Yours will too.

Do not conform to the pattern of this world, but be transformed by the renewing of your mind.

Romans 12:2

Sounds like a good plan to me.

The Father’s Love

This week’s post comes from Juliet Sharrow, my dear friend and assistant in ministry. Her story reveals God's great power to redeem. I pray that it will bless you and help you to know that you are never alone, no matter how desparately isolated you feel. No matter your circumstance, your Heavenly Father rejoices over you, and He will never abandon you. Be blessed, dear one.


Guest Author Juliet Sharrow

I was 21 and my life had spiraled into such a deep pit, I saw no way out. I was in pain, pain that I could not bear. All I wanted was someone to love me for me, to accept me the way I was.

I never felt loved as a child. I was never told I was pretty. No one told me I was good at anything. I felt unloved and ugly, like a failure.  And because of this, I did what failures often do. I made one bad choice after another trying to earn love and acceptance. By the age of 21, I was finished. I decided to kill myself.

I knew in my heart that no one would miss me. I knew that I was doing everyone a favor. I had convinced myself that this was the answer.  This would make the pain go away. I was desperate to make the pain go away!

Have you ever been there, my friend?  Willing to do anything to make the pain go away?  Maybe you didn’t resort to suicide for your way out. Perhaps you turned to alcohol to dull the pain, or drugs to help you forget, or maybe the arms of a man to try to fill the emptiness inside.

I saw death as my only escape, so I made up my mind and took a whole mix of pills.  I went to sleep knowing it would soon be over; I would never be in pain again!

But God had other plans for me. He sent paramedics to break down my door and save me from myself.

As I lay there fading in and out of consciousness, I heard singing!  Just one voice—a man’s voice—so tender and sweet, singing, “I will always love you . . . I will always love you . . . I will always love you . . . yes, I will!”

 Zephaniah 3:17 teaches,

" . . . He will quiet you with his love, he will rejoice over you with singing."

I should have died that day. The doctors did not understand how I made it. But I did.

You might think at this point I surrendered to God. No, not me!  Instead I knew I deserved to be punished, not just for trying to take my own life, but for all the bad choices I had made, for all the times I had turned from God and went my own way. And so I ran, right into the arms of an abusive man.

When he hit me that first time, I knew I deserved it. I deserved every beating, every broken bone—every humiliation! For almost 3 years I was beaten every day, and I would think, maybe today he'll kill me.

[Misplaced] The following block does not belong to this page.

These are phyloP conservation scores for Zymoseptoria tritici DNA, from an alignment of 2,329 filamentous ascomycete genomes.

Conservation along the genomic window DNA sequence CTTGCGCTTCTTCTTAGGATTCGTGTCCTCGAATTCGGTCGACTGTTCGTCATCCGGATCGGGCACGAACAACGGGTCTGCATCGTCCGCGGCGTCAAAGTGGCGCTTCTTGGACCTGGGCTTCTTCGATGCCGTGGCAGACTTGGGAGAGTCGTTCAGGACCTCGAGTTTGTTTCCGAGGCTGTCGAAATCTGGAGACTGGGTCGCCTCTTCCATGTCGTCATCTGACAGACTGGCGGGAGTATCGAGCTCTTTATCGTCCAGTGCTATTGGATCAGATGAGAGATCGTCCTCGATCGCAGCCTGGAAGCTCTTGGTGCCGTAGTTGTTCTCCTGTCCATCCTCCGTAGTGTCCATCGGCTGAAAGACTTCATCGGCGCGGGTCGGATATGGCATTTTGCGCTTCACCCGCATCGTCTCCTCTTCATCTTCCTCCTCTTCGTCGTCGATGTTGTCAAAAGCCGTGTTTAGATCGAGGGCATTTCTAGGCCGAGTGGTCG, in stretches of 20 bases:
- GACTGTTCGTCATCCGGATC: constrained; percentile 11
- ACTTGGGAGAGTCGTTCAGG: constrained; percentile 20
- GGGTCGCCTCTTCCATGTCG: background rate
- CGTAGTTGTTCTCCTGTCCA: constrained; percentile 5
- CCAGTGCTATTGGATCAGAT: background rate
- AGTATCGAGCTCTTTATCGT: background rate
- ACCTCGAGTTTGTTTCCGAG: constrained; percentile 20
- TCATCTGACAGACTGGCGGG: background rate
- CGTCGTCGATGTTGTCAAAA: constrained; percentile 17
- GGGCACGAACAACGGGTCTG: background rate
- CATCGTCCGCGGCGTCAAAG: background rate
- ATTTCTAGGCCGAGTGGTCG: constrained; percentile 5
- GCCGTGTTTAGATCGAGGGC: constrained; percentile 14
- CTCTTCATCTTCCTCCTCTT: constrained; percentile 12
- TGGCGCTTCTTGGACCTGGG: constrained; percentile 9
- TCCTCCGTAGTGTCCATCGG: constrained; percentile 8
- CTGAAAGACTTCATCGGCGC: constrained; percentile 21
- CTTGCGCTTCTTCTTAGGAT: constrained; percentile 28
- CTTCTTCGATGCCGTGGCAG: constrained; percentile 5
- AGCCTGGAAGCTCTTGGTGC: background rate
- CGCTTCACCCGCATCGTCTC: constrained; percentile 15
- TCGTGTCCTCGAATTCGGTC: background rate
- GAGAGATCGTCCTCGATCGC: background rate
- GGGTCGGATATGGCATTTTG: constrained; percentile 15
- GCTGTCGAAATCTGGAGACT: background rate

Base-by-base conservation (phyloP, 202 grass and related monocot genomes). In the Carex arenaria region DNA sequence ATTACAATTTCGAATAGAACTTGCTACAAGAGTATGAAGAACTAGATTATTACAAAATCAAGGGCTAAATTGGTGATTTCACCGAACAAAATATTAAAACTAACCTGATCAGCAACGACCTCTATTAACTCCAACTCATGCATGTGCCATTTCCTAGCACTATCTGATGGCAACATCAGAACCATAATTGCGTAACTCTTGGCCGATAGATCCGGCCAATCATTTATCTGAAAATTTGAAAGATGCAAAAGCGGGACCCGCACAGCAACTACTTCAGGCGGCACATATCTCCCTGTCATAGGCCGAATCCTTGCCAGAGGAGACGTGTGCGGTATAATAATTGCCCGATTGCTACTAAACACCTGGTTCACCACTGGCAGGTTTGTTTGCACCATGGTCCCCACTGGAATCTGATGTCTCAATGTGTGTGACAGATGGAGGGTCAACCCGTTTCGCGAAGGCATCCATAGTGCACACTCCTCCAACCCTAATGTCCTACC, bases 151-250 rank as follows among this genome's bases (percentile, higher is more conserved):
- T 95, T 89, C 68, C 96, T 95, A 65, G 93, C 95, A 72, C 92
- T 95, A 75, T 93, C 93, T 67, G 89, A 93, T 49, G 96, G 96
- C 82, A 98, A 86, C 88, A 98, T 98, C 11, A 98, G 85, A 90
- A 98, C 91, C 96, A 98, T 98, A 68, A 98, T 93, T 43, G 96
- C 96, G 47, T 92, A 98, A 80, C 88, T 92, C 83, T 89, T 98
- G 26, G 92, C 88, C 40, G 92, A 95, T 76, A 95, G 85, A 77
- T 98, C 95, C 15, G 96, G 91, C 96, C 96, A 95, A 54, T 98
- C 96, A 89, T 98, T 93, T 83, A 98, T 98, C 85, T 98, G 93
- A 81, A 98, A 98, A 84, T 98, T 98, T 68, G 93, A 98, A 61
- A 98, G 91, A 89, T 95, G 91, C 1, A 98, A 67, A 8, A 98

Then God sent me a precious gift, a life saving gift. He sent me a son.  And how I loved that child! I took many beatings to protect him. I cried out to God to save him from my fate. And one day the revelation came. I would do anything for this child, and he deserved a better life than this. I loved him so much I'd die to save him, and that's when God spoke into my heart, "Don't you see? That's how much I love you. I gave up MY son for you!" 

I thought of John 3:16. “For God so loved the world, that He gave his only begotten son…” And I realized God was saying He so loved Juliet that He gave His only son to die for me!  He loved me enough to sacrifice His son for me!

I had never believed that God could love me unconditionally, because I did not understand unconditional love.  I had never known that kind of love.  I never knew my real father, and the man who raised me was strict and unloving, even cruel at times.  He was always condemning, punishing, and berating, never forgiving and loving. So I thought my heavenly father must be the same.

That day God revealed to me how much He loved me, and He showed me He’d always been there. He reminded me how He had sung over me as I tried to take my own life.  He reminded me that He would always love me, no matter how far away I ran, or how many times I turned my back on Him, or how many bad choices I made!  

Having my son showed me what unconditional love was for the first time. And so my love for my son saved my life in more ways than one. I found the strength to leave my abuser. I found new life and love in the arms of my heavenly Father, love no one on earth could give me.   And God showed me there was purpose in all my pain.

Do you know the Father’s love, my friend?  Have you allowed Him to sing over you?